It has become accepted wisdom that the millennial generation will engage with cool brands that communicate their integrity effectively. But does actual behaviour reflect this?
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Are so-called millennials – the demographic cohort born from around 1980 up to 2000 – more sustainability-minded than their parents or grandparents?
More importantly, do they represent a greater demand for greener products and are they prepared to pay more for them?
It would be handy if they did. Young consumers who prioritise sustainability, and with expanding spending power as they get older, could provide the demand that will help smooth the shift to a greener economy.
But unfortunately the evidence to support the claim that millennials are more sustainability-focused is inconclusive at best.
Some backing for the idea that millennials are greener comes from the Outlook on the Millennial Consumer 2014 survey, carried out in the US by consultants Hartman Group. It found that millennials are more likely than older cohorts to opt for organic food or “natural products” and to consider the environment when making purchasing decisions.
But other research, also carried out in the US by the thinktank Pew Research Center, found that millennials are significantly less likely to identify themselves as “environmentalist” compared to older cohorts.
The Eco Pulse survey from Shelton Group in 2013 meanwhile, seemed to imply a certain laziness on eco-issues among millennials compared to other demographic groups. It found millennials less likely to recycle or to save energy by turning off lights or unplugging devices on standby.
… but environmentally aware
Whether or not millennials are more inclined than other demographic groups to act in a sustainable way, they are very aware of the environmental challenges that society faces.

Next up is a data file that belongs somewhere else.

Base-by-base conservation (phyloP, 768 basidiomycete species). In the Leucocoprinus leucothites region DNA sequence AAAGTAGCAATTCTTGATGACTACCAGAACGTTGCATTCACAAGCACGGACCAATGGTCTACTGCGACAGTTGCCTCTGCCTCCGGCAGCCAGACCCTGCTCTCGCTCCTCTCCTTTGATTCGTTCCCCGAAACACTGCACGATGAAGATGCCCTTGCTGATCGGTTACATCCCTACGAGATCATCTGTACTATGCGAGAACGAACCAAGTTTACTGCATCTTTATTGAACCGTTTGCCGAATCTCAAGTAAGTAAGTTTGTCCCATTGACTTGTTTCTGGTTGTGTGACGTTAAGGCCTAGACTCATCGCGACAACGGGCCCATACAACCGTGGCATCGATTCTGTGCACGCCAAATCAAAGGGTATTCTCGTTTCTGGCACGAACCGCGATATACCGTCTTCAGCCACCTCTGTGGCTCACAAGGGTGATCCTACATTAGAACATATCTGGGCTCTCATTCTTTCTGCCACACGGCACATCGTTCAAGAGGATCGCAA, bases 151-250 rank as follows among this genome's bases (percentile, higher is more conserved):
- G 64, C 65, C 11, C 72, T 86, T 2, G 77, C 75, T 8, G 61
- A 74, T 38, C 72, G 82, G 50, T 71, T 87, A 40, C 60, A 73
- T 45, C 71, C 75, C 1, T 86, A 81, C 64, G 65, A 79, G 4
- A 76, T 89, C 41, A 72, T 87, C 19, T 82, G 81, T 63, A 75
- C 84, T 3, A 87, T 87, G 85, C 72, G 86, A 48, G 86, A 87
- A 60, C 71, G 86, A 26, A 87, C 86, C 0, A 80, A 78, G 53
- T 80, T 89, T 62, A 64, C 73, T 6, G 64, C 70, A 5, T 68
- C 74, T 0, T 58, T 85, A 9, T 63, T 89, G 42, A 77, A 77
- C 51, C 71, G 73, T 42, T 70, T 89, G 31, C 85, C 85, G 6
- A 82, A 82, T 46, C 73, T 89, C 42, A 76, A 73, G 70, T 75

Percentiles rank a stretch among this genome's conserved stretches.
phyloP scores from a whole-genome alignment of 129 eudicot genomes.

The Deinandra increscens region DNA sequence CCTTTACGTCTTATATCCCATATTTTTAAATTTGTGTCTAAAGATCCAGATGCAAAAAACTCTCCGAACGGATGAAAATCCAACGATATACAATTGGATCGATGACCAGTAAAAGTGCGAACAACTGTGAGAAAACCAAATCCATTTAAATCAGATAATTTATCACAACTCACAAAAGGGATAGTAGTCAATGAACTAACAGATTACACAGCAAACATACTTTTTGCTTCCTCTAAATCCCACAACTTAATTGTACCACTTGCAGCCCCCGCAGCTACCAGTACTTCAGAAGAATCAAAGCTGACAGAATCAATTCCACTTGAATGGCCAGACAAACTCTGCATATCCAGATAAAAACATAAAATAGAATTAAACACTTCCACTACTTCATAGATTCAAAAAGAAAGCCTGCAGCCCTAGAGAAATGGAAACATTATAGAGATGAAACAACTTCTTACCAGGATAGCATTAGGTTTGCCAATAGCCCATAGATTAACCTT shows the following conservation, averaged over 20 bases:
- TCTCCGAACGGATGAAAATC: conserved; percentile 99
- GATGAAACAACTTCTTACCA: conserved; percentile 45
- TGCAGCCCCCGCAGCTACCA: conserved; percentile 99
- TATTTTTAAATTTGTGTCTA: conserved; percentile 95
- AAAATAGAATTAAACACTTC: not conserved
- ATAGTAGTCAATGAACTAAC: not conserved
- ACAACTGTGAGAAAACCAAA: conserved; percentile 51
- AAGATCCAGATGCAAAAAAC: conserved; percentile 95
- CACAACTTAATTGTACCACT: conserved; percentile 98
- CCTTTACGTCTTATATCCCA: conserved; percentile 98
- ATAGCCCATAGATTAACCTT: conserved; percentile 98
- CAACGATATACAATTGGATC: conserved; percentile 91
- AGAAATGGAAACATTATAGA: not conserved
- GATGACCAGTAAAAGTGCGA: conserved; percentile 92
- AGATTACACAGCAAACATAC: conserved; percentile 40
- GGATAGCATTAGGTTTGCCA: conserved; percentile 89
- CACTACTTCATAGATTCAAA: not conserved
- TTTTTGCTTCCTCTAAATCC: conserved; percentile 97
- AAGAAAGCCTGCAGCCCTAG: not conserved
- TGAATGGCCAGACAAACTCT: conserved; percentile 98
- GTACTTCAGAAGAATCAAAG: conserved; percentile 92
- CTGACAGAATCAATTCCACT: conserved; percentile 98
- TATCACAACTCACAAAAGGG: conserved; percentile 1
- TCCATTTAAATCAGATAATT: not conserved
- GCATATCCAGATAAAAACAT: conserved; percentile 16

The Eco Pulse study found that millennials are more likely than the average American to believe in climate change and to attribute it to man-made causes. Increased media coverage of environmental issues, and inclusion of issues such as global warming in educational curricula means that sustainability is a hard subject for millennial to avoid.
But at the same time millennials have expectations related to products and services that are way beyond what their parents and grandparents had. They expect as a matter of course to have access to the internet, social media, connected devices and easy travel.
These can come with a sustainability cost, of course. Air travel is one of the fastest rising greenhouse gas emission sources, for example.
Hairshirt? No thanks!
Will Gardner, CEO of Collectively, a brand-backed digital media channel focused on sustainability, says millennials broadly want sustainability but will not accept it as a “hairshirt sub-culture”. They want “cool and inspiring” products and services, and that is unlikely to change soon.
For companies this presents a challenge. They might have hoped that with each new generation there would be a sustainability dividend – consumers more likely to opt for green or certified products, thereby handing the advantage to companies that prioritise environmental and societal integrity.
But the evidence does not really support this. Instead, it might just be that millennials are characterised by high expectations about products and services, and in many cases this, rather than sustainability considerations on their own, will continue to drive purchase decisions.
The situation changes when poor corporate behaviour is uncovered – there’s nothing cool about child labour, for example. So, to succeed, companies must carry on meeting high product expectations within increasingly tight environmental limitations and with established, high social impact standards. Perhaps that’s the millennial challenge.
If you’ve any comments, do get in touch firstname.lastname@example.org
This upcoming meeting may be of interest to readers:
Sustainability: Why current consumer engagement fails – and how to fix it
A day of difficult debate about reality and solutions
9th November 2015, London
With insights from senior executives from Unilever, Heineken, SAB Miller, Vodafone, Selfridges, B&Q, FSC, Nudie Jeans, ISEAL, Robertsbridge, INSEAD and many more.
The key sessions will be asking the following questions:
- Latest consumer patterns Do they provide an opportunity for sustainable products?
- Good intentions versus real purchasing decisions Can the gap be closed for consumers?
- Social media, generation Z and millennial engagement Have we overestimated the potential?
- Epic failures and lessons learned Critical analysis of past efforts. What went wrong – and why?
- Sustainability claims and labels How can one muddle through the messy landscape and communicate effectively?
- What have we really learned so far about real engagement with consumers?
Find out more and check out the full agenda and speakers by clicking on this link: http://www.innovation-forum.co.uk./sustainability-consumer-engagement.php